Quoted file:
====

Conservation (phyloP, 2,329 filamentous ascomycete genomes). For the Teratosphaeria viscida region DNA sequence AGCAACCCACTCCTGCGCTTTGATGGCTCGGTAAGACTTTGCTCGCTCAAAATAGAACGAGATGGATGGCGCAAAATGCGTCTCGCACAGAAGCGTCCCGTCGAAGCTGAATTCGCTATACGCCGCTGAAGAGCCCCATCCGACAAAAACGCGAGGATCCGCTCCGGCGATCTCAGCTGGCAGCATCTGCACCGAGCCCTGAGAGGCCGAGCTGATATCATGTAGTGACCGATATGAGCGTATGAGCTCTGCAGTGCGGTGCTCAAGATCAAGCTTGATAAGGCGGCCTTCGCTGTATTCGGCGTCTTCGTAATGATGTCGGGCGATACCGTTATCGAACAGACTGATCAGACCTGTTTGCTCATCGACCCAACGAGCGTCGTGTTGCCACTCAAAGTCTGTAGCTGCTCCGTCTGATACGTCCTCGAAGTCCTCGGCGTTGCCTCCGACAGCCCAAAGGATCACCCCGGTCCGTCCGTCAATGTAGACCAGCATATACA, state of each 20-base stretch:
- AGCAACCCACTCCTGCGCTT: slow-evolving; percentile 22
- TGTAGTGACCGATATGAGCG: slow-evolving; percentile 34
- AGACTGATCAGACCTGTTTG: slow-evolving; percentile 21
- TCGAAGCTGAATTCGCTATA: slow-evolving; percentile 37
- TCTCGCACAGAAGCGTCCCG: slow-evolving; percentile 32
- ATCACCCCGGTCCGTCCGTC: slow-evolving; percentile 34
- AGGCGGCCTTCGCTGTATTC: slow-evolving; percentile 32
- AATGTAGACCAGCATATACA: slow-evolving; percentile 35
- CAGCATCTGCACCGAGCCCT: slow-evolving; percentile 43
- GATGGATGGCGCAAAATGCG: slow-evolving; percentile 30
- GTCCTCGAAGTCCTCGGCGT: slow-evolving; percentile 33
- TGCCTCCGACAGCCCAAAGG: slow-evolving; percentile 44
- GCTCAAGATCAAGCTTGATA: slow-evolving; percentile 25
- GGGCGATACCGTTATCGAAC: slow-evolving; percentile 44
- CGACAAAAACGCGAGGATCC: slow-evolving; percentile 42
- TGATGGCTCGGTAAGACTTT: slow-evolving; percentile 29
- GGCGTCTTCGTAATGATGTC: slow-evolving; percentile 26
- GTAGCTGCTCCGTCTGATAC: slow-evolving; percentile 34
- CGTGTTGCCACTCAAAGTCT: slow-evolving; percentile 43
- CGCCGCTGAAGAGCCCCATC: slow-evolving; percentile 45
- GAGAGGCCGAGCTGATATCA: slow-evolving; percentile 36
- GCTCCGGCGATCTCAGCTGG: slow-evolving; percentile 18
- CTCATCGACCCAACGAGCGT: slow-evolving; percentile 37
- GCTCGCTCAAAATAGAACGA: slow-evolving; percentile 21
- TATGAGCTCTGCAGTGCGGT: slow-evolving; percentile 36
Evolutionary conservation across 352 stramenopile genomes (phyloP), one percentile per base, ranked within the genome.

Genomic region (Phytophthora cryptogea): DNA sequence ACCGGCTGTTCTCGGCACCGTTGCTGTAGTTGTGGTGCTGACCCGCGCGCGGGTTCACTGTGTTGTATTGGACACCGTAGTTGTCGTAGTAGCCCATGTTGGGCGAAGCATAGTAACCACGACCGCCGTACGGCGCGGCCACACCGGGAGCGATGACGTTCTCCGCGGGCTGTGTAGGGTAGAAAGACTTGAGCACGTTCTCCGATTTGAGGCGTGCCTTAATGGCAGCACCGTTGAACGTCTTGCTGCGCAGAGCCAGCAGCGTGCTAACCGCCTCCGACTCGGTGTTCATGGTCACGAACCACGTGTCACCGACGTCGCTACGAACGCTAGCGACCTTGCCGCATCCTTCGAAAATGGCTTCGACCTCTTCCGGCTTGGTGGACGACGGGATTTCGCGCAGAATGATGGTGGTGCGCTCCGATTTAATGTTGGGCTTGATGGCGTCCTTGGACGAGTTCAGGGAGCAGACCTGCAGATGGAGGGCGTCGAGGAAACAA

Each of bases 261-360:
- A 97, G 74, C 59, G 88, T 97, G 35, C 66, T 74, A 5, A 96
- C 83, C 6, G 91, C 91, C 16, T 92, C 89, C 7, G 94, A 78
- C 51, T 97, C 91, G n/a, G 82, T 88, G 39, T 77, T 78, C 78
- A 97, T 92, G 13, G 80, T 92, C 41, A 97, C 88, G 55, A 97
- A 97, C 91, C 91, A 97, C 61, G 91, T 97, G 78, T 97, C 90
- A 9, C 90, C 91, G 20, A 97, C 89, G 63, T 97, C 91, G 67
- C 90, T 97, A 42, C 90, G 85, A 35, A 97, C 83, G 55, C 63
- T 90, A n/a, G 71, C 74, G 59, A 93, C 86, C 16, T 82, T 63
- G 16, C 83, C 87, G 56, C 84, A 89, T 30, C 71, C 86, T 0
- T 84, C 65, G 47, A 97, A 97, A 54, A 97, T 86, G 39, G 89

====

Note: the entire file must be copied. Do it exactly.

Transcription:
Conservation (phyloP, 2,329 filamentous ascomycete genomes). For the Teratosphaeria viscida region DNA sequence AGCAACCCACTCCTGCGCTTTGATGGCTCGGTAAGACTTTGCTCGCTCAAAATAGAACGAGATGGATGGCGCAAAATGCGTCTCGCACAGAAGCGTCCCGTCGAAGCTGAATTCGCTATACGCCGCTGAAGAGCCCCATCCGACAAAAACGCGAGGATCCGCTCCGGCGATCTCAGCTGGCAGCATCTGCACCGAGCCCTGAGAGGCCGAGCTGATATCATGTAGTGACCGATATGAGCGTATGAGCTCTGCAGTGCGGTGCTCAAGATCAAGCTTGATAAGGCGGCCTTCGCTGTATTCGGCGTCTTCGTAATGATGTCGGGCGATACCGTTATCGAACAGACTGATCAGACCTGTTTGCTCATCGACCCAACGAGCGTCGTGTTGCCACTCAAAGTCTGTAGCTGCTCCGTCTGATACGTCCTCGAAGTCCTCGGCGTTGCCTCCGACAGCCCAAAGGATCACCCCGGTCCGTCCGTCAATGTAGACCAGCATATACA, state of each 20-base stretch:
- AGCAACCCACTCCTGCGCTT: slow-evolving; percentile 22
- TGTAGTGACCGATATGAGCG: slow-evolving; percentile 34
- AGACTGATCAGACCTGTTTG: slow-evolving; percentile 21
- TCGAAGCTGAATTCGCTATA: slow-evolving; percentile 37
- TCTCGCACAGAAGCGTCCCG: slow-evolving; percentile 32
- ATCACCCCGGTCCGTCCGTC: slow-evolving; percentile 34
- AGGCGGCCTTCGCTGTATTC: slow-evolving; percentile 32
- AATGTAGACCAGCATATACA: slow-evolving; percentile 35
- CAGCATCTGCACCGAGCCCT: slow-evolving; percentile 43
- GATGGATGGCGCAAAATGCG: slow-evolving; percentile 30
- GTCCTCGAAGTCCTCGGCGT: slow-evolving; percentile 33
- TGCCTCCGACAGCCCAAAGG: slow-evolving; percentile 44
- GCTCAAGATCAAGCTTGATA: slow-evolving; percentile 25
- GGGCGATACCGTTATCGAAC: slow-evolving; percentile 44
- CGACAAAAACGCGAGGATCC: slow-evolving; percentile 42
- TGATGGCTCGGTAAGACTTT: slow-evolving; percentile 29
- GGCGTCTTCGTAATGATGTC: slow-evolving; percentile 26
- GTAGCTGCTCCGTCTGATAC: slow-evolving; percentile 34
- CGTGTTGCCACTCAAAGTCT: slow-evolving; percentile 43
- CGCCGCTGAAGAGCCCCATC: slow-evolving; percentile 45
- GAGAGGCCGAGCTGATATCA: slow-evolving; percentile 36
- GCTCCGGCGATCTCAGCTGG: slow-evolving; percentile 18
- CTCATCGACCCAACGAGCGT: slow-evolving; percentile 37
- GCTCGCTCAAAATAGAACGA: slow-evolving; percentile 21
- TATGAGCTCTGCAGTGCGGT: slow-evolving; percentile 36
Evolutionary conservation across 352 stramenopile genomes (phyloP), one percentile per base, ranked within the genome.

Genomic region (Phytophthora cryptogea): DNA sequence ACCGGCTGTTCTCGGCACCGTTGCTGTAGTTGTGGTGCTGACCCGCGCGCGGGTTCACTGTGTTGTATTGGACACCGTAGTTGTCGTAGTAGCCCATGTTGGGCGAAGCATAGTAACCACGACCGCCGTACGGCGCGGCCACACCGGGAGCGATGACGTTCTCCGCGGGCTGTGTAGGGTAGAAAGACTTGAGCACGTTCTCCGATTTGAGGCGTGCCTTAATGGCAGCACCGTTGAACGTCTTGCTGCGCAGAGCCAGCAGCGTGCTAACCGCCTCCGACTCGGTGTTCATGGTCACGAACCACGTGTCACCGACGTCGCTACGAACGCTAGCGACCTTGCCGCATCCTTCGAAAATGGCTTCGACCTCTTCCGGCTTGGTGGACGACGGGATTTCGCGCAGAATGATGGTGGTGCGCTCCGATTTAATGTTGGGCTTGATGGCGTCCTTGGACGAGTTCAGGGAGCAGACCTGCAGATGGAGGGCGTCGAGGAAACAA

Each of bases 261-360:
- A 97, G 74, C 59, G 88, T 97, G 35, C 66, T 74, A 5, A 96
- C 83, C 6, G 91, C 91, C 16, T 92, C 89, C 7, G 94, A 78
- C 51, T 97, C 91, G n/a, G 82, T 88, G 39, T 77, T 78, C 78
- A 97, T 92, G 13, G 80, T 92, C 41, A 97, C 88, G 55, A 97
- A 97, C 91, C 91, A 97, C 61, G 91, T 97, G 78, T 97, C 90
- A 9, C 90, C 91, G 20, A 97, C 89, G 63, T 97, C 91, G 67
- C 90, T 97, A 42, C 90, G 85, A 35, A 97, C 83, G 55, C 63
- T 90, A n/a, G 71, C 74, G 59, A 93, C 86, C 16, T 82, T 63
- G 16, C 83, C 87, G 56, C 84, A 89, T 30, C 71, C 86, T 0
- T 84, C 65, G 47, A 97, A 97, A 54, A 97, T 86, G 39, G 89